These missions were bigger than any one person. The weight of back and forth deployments to Africa, Iraq, Kuwait, and Afghanistan ingrained a sense of anonymity that made being in small town America unbearable. In each combat zone, organized chaos with a convoy of fellow protectors, heavy equipment, multiple weapons, and up-armored vehicles became comfortable. Being in the local Washington, D.C. supermarket with too many choices, too many sounds, and no one covering your six, was gut-wrenching.

She knew in Afghanistan, having a daily source of fresh food was hard to come by in the lands ridden by combat and continuous upheaval. Only a Soldier like her who had spent years going in and out of combat zones could understand how damaged plants shattered a village. She understood that it not only damaged any continued food source the villagers owned, but it diminished any hope Afghan families possessed that someday their country would overcome the mutilation numerous years of being invaded by foreigners caused. She knew that in order to provide safety for the military in the local area, the damage needed to be remedied and it needed to be done fast. Inaction could cause retaliation, or better yet, the locals’ reliance on the Taliban for that remedy. It was either American money or Taliban money because the locals had no money. It was her job to pay for these damages through the military’s legal process. She, unlike the local military on the ground, was given the authority to approve high dollar payments to Afghans.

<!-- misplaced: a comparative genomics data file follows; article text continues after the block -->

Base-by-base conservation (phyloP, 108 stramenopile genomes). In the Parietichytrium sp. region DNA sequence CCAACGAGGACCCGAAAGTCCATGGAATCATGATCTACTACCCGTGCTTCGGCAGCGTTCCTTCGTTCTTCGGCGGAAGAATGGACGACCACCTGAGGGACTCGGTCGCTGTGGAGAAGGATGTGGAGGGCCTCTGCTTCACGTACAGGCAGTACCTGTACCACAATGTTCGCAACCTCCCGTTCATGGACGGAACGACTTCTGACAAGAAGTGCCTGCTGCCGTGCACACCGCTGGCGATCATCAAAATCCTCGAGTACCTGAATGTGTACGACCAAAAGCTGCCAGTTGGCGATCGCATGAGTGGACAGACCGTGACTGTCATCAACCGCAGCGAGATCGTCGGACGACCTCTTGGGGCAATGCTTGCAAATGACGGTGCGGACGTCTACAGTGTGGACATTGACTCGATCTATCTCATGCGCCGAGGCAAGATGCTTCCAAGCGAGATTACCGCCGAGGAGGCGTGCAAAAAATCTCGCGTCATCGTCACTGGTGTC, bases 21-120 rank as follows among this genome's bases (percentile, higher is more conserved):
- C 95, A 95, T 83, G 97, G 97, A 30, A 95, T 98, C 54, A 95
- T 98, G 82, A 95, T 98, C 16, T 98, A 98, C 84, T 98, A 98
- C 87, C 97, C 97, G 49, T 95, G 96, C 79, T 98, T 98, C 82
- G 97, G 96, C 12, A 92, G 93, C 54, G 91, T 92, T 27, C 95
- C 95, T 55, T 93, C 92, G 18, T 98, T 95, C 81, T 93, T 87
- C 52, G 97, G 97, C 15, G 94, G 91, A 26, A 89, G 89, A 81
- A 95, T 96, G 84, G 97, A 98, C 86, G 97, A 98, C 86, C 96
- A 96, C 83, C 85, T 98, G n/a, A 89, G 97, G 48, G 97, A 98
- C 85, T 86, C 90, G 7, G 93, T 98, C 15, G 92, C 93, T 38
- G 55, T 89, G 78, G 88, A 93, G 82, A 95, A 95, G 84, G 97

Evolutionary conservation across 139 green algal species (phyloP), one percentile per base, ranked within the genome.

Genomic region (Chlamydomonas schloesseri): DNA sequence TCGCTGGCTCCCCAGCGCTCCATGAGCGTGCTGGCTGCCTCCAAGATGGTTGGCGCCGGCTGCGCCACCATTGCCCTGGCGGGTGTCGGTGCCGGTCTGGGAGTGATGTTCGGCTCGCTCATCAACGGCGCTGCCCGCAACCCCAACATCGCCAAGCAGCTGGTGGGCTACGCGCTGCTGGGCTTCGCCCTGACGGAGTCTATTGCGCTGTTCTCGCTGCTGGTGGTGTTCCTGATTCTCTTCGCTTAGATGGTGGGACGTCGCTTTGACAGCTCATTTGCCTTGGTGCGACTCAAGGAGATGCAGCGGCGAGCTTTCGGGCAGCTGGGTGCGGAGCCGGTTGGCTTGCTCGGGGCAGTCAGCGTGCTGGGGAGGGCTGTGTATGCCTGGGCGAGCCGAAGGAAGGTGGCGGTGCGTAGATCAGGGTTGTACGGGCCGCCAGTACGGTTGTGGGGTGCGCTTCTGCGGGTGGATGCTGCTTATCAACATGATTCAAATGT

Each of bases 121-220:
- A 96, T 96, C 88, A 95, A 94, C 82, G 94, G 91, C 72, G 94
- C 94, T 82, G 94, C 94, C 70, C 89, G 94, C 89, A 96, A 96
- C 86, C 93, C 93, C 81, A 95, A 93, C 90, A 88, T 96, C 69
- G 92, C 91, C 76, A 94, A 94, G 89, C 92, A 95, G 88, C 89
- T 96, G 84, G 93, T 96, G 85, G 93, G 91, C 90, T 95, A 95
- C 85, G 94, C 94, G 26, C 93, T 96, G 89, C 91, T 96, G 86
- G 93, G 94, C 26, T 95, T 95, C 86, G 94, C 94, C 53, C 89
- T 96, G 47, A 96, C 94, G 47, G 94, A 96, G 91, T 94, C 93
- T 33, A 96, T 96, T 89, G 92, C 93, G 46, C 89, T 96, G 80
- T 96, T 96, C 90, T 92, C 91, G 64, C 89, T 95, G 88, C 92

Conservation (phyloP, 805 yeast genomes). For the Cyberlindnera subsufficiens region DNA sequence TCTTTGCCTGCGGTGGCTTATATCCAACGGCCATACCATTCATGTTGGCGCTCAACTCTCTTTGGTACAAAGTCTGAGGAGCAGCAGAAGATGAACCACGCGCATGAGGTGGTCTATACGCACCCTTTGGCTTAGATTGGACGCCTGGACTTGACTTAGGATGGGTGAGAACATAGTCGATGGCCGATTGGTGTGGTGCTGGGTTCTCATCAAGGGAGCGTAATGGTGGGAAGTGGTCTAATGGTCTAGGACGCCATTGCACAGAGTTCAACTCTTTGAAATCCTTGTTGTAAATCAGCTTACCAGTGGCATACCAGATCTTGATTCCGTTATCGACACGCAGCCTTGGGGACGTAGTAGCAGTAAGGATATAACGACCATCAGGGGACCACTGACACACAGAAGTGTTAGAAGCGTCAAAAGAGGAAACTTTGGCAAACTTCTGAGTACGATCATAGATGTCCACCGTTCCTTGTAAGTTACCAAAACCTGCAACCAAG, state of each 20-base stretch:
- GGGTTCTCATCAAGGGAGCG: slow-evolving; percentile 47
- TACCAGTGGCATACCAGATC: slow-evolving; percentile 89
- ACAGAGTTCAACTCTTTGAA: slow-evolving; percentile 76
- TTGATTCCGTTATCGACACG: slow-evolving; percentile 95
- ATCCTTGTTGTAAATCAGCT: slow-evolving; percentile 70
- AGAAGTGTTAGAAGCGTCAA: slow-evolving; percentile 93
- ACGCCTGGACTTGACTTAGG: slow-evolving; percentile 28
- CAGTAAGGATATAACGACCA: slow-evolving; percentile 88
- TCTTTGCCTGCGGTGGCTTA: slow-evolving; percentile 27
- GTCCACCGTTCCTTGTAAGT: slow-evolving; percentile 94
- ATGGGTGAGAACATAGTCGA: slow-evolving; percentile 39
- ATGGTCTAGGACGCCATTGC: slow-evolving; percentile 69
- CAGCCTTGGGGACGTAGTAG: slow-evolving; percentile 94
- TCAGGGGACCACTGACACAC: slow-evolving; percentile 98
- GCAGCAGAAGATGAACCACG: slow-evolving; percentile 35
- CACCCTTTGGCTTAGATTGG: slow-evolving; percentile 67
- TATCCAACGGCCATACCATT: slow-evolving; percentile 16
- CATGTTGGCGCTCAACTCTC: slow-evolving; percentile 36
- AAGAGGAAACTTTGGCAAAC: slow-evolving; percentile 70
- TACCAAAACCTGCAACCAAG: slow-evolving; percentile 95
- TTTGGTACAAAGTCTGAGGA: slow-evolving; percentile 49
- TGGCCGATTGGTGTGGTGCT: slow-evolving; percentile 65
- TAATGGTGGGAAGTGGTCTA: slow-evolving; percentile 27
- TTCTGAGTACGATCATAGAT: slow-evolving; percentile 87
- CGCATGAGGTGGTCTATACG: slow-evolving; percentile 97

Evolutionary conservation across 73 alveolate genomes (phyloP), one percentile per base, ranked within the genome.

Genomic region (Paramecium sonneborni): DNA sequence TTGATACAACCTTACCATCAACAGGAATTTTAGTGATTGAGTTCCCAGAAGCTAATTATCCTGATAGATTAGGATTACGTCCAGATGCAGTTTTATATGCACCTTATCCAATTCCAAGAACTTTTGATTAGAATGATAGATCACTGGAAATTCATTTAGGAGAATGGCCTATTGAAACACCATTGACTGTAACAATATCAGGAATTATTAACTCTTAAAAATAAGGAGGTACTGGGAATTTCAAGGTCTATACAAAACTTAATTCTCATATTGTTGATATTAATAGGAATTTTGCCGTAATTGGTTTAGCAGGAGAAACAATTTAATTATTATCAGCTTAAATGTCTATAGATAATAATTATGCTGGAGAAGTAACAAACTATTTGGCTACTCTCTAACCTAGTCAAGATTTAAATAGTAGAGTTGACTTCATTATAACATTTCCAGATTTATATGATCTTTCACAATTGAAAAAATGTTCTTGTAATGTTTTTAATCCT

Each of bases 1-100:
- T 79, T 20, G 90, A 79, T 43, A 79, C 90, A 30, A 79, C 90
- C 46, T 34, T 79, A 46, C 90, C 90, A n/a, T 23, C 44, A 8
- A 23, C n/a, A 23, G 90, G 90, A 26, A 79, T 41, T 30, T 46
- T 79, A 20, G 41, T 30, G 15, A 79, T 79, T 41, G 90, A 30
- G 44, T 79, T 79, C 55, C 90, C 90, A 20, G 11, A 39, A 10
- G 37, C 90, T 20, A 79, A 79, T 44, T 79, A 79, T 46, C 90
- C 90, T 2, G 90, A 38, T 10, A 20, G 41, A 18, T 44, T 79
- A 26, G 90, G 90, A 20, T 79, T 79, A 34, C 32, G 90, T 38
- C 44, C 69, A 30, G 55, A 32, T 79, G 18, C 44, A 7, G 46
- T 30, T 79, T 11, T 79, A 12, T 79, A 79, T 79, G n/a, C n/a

She caught the next commercial flight to Kuwait. In Kuwait, to blend in as a civilian, she wore a pair of jeans, a t-shirt, and sneakers. The only other belongings she needed was her ever-ready ruck sack which contained all the items needed for a few unplanned, unpredictable weeks in the constant blowing dirt of Afghanistan. She had three sets of military uniforms because she never knew if one would get shredded or town in some incident that she could never predict. She had her bulletproof vest and her M9 with 16 rounds of ammunition locked in her weapon case. Getting to Kuwait was the easy part, after that, she knew that the insidious days ahead had no distinct outline or footprint. The mission was to ensure that when she left, the locals were happy until the next incident, and the false hope of peace was agreed upon for the safety of the Soldiers remaining in that local area.